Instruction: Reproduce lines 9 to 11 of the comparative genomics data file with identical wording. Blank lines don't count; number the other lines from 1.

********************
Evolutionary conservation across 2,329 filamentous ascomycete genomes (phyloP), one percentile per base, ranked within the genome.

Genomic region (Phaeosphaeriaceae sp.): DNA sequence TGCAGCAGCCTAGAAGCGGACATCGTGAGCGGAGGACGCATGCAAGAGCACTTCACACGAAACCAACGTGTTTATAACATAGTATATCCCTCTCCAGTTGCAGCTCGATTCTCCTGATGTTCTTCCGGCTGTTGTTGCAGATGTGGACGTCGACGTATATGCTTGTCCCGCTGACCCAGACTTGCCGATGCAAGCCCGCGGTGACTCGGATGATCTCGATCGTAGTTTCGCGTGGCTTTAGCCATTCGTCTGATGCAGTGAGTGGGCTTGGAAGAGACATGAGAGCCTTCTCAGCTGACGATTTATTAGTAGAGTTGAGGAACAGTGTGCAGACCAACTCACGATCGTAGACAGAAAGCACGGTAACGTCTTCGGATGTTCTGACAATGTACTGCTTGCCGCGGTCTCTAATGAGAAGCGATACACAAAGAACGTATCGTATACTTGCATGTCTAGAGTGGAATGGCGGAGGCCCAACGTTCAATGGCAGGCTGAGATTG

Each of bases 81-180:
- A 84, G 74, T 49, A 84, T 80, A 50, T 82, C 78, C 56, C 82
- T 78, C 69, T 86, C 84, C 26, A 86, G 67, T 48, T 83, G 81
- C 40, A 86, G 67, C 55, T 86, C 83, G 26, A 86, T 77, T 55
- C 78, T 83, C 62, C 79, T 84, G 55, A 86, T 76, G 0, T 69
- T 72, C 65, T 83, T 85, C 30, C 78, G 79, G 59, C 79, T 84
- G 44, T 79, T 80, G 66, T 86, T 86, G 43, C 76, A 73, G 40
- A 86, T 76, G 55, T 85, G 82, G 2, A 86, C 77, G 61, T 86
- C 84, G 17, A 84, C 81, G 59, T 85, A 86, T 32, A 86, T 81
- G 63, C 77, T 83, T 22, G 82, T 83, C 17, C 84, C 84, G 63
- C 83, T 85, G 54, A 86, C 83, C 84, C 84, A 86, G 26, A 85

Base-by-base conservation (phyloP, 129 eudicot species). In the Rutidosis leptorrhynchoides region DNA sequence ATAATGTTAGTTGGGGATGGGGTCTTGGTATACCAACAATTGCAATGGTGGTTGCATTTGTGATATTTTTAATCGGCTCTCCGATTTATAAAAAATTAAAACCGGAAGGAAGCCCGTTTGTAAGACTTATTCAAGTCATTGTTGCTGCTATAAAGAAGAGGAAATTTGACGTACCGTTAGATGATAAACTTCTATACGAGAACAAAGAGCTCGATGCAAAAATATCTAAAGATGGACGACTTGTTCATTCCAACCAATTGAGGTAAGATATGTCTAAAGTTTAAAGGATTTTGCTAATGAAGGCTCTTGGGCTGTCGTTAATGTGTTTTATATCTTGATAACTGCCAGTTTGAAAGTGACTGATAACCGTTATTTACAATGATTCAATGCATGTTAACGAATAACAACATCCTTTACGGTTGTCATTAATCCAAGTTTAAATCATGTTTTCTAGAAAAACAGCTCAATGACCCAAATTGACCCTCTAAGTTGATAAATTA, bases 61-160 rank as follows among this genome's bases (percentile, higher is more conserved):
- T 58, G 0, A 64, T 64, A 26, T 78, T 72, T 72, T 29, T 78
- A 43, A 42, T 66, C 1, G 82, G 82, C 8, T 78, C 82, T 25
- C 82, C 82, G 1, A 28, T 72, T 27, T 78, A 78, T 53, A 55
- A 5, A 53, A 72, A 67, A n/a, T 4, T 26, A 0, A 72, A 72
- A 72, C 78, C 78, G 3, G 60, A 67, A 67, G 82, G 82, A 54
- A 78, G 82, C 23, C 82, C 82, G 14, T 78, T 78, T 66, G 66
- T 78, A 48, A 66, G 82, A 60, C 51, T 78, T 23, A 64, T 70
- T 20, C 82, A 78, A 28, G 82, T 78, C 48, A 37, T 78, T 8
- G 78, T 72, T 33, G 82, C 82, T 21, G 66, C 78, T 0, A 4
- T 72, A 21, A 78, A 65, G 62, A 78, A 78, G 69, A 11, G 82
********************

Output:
- G 44, T 79, T 80, G 66, T 86, T 86, G 43, C 76, A 73, G 40
- A 86, T 76, G 55, T 85, G 82, G 2, A 86, C 77, G 61, T 86
- C 84, G 17, A 84, C 81, G 59, T 85, A 86, T 32, A 86, T 81